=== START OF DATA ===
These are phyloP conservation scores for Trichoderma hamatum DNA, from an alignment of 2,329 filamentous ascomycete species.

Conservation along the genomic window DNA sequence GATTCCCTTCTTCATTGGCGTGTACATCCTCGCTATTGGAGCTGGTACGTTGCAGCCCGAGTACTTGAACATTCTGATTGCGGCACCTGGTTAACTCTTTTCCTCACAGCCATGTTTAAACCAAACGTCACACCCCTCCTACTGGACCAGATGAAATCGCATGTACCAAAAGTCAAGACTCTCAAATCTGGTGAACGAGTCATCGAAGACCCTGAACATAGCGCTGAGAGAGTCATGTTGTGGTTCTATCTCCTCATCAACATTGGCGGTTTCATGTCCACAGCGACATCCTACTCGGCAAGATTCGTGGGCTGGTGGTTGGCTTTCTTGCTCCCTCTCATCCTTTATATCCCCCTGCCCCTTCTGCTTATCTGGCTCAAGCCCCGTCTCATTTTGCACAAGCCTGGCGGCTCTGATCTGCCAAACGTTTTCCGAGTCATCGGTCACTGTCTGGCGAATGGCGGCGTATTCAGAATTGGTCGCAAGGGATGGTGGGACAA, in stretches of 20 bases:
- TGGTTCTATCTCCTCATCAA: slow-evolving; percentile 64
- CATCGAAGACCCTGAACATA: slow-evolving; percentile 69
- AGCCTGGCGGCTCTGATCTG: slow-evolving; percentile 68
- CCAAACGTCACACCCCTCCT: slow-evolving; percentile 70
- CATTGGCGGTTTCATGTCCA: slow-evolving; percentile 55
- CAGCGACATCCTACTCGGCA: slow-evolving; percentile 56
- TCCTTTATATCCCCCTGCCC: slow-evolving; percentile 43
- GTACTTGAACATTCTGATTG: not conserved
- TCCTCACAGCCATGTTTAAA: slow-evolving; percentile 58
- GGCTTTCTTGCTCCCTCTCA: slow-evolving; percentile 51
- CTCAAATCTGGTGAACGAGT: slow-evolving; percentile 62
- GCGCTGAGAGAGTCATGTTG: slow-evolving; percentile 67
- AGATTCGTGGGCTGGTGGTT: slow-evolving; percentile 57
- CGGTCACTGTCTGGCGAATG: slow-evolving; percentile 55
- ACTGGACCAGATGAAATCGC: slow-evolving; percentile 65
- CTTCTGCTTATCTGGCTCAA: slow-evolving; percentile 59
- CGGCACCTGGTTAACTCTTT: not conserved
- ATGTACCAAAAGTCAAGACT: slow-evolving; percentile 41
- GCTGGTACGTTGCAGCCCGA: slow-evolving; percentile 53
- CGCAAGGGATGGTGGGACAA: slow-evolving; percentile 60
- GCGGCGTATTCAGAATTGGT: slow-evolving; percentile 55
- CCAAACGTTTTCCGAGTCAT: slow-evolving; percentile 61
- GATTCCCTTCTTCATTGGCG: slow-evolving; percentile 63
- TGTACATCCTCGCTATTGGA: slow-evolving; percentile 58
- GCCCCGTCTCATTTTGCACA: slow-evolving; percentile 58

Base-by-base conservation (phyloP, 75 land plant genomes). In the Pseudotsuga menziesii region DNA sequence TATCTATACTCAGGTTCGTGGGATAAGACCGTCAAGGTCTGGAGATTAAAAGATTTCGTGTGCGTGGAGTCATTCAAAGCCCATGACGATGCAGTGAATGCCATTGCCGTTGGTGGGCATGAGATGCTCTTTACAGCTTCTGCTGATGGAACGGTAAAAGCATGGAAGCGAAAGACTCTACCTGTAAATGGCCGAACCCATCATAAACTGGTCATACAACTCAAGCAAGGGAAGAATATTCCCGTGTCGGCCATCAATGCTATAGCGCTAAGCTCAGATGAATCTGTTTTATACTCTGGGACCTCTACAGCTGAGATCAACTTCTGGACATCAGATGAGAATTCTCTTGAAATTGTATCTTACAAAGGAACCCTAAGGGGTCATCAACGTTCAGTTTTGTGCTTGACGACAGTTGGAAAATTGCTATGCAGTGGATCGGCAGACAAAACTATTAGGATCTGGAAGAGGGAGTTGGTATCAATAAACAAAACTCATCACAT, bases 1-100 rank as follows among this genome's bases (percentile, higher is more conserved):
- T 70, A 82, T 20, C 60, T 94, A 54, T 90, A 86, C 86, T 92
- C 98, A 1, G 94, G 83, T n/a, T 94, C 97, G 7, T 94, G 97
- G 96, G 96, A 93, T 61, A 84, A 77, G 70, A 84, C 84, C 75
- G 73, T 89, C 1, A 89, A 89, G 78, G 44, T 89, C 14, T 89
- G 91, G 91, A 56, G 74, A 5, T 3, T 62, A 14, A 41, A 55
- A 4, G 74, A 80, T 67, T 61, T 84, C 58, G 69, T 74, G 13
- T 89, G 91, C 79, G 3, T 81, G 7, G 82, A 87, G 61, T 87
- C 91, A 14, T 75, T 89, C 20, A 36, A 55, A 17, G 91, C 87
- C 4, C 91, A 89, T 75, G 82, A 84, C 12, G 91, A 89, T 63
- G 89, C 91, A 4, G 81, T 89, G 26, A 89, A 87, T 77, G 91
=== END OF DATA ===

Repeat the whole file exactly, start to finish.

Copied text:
These are phyloP conservation scores for Trichoderma hamatum DNA, from an alignment of 2,329 filamentous ascomycete species.

Conservation along the genomic window DNA sequence GATTCCCTTCTTCATTGGCGTGTACATCCTCGCTATTGGAGCTGGTACGTTGCAGCCCGAGTACTTGAACATTCTGATTGCGGCACCTGGTTAACTCTTTTCCTCACAGCCATGTTTAAACCAAACGTCACACCCCTCCTACTGGACCAGATGAAATCGCATGTACCAAAAGTCAAGACTCTCAAATCTGGTGAACGAGTCATCGAAGACCCTGAACATAGCGCTGAGAGAGTCATGTTGTGGTTCTATCTCCTCATCAACATTGGCGGTTTCATGTCCACAGCGACATCCTACTCGGCAAGATTCGTGGGCTGGTGGTTGGCTTTCTTGCTCCCTCTCATCCTTTATATCCCCCTGCCCCTTCTGCTTATCTGGCTCAAGCCCCGTCTCATTTTGCACAAGCCTGGCGGCTCTGATCTGCCAAACGTTTTCCGAGTCATCGGTCACTGTCTGGCGAATGGCGGCGTATTCAGAATTGGTCGCAAGGGATGGTGGGACAA, in stretches of 20 bases:
- TGGTTCTATCTCCTCATCAA: slow-evolving; percentile 64
- CATCGAAGACCCTGAACATA: slow-evolving; percentile 69
- AGCCTGGCGGCTCTGATCTG: slow-evolving; percentile 68
- CCAAACGTCACACCCCTCCT: slow-evolving; percentile 70
- CATTGGCGGTTTCATGTCCA: slow-evolving; percentile 55
- CAGCGACATCCTACTCGGCA: slow-evolving; percentile 56
- TCCTTTATATCCCCCTGCCC: slow-evolving; percentile 43
- GTACTTGAACATTCTGATTG: not conserved
- TCCTCACAGCCATGTTTAAA: slow-evolving; percentile 58
- GGCTTTCTTGCTCCCTCTCA: slow-evolving; percentile 51
- CTCAAATCTGGTGAACGAGT: slow-evolving; percentile 62
- GCGCTGAGAGAGTCATGTTG: slow-evolving; percentile 67
- AGATTCGTGGGCTGGTGGTT: slow-evolving; percentile 57
- CGGTCACTGTCTGGCGAATG: slow-evolving; percentile 55
- ACTGGACCAGATGAAATCGC: slow-evolving; percentile 65
- CTTCTGCTTATCTGGCTCAA: slow-evolving; percentile 59
- CGGCACCTGGTTAACTCTTT: not conserved
- ATGTACCAAAAGTCAAGACT: slow-evolving; percentile 41
- GCTGGTACGTTGCAGCCCGA: slow-evolving; percentile 53
- CGCAAGGGATGGTGGGACAA: slow-evolving; percentile 60
- GCGGCGTATTCAGAATTGGT: slow-evolving; percentile 55
- CCAAACGTTTTCCGAGTCAT: slow-evolving; percentile 61
- GATTCCCTTCTTCATTGGCG: slow-evolving; percentile 63
- TGTACATCCTCGCTATTGGA: slow-evolving; percentile 58
- GCCCCGTCTCATTTTGCACA: slow-evolving; percentile 58

Base-by-base conservation (phyloP, 75 land plant genomes). In the Pseudotsuga menziesii region DNA sequence TATCTATACTCAGGTTCGTGGGATAAGACCGTCAAGGTCTGGAGATTAAAAGATTTCGTGTGCGTGGAGTCATTCAAAGCCCATGACGATGCAGTGAATGCCATTGCCGTTGGTGGGCATGAGATGCTCTTTACAGCTTCTGCTGATGGAACGGTAAAAGCATGGAAGCGAAAGACTCTACCTGTAAATGGCCGAACCCATCATAAACTGGTCATACAACTCAAGCAAGGGAAGAATATTCCCGTGTCGGCCATCAATGCTATAGCGCTAAGCTCAGATGAATCTGTTTTATACTCTGGGACCTCTACAGCTGAGATCAACTTCTGGACATCAGATGAGAATTCTCTTGAAATTGTATCTTACAAAGGAACCCTAAGGGGTCATCAACGTTCAGTTTTGTGCTTGACGACAGTTGGAAAATTGCTATGCAGTGGATCGGCAGACAAAACTATTAGGATCTGGAAGAGGGAGTTGGTATCAATAAACAAAACTCATCACAT, bases 1-100 rank as follows among this genome's bases (percentile, higher is more conserved):
- T 70, A 82, T 20, C 60, T 94, A 54, T 90, A 86, C 86, T 92
- C 98, A 1, G 94, G 83, T n/a, T 94, C 97, G 7, T 94, G 97
- G 96, G 96, A 93, T 61, A 84, A 77, G 70, A 84, C 84, C 75
- G 73, T 89, C 1, A 89, A 89, G 78, G 44, T 89, C 14, T 89
- G 91, G 91, A 56, G 74, A 5, T 3, T 62, A 14, A 41, A 55
- A 4, G 74, A 80, T 67, T 61, T 84, C 58, G 69, T 74, G 13
- T 89, G 91, C 79, G 3, T 81, G 7, G 82, A 87, G 61, T 87
- C 91, A 14, T 75, T 89, C 20, A 36, A 55, A 17, G 91, C 87
- C 4, C 91, A 89, T 75, G 82, A 84, C 12, G 91, A 89, T 63
- G 89, C 91, A 4, G 81, T 89, G 26, A 89, A 87, T 77, G 91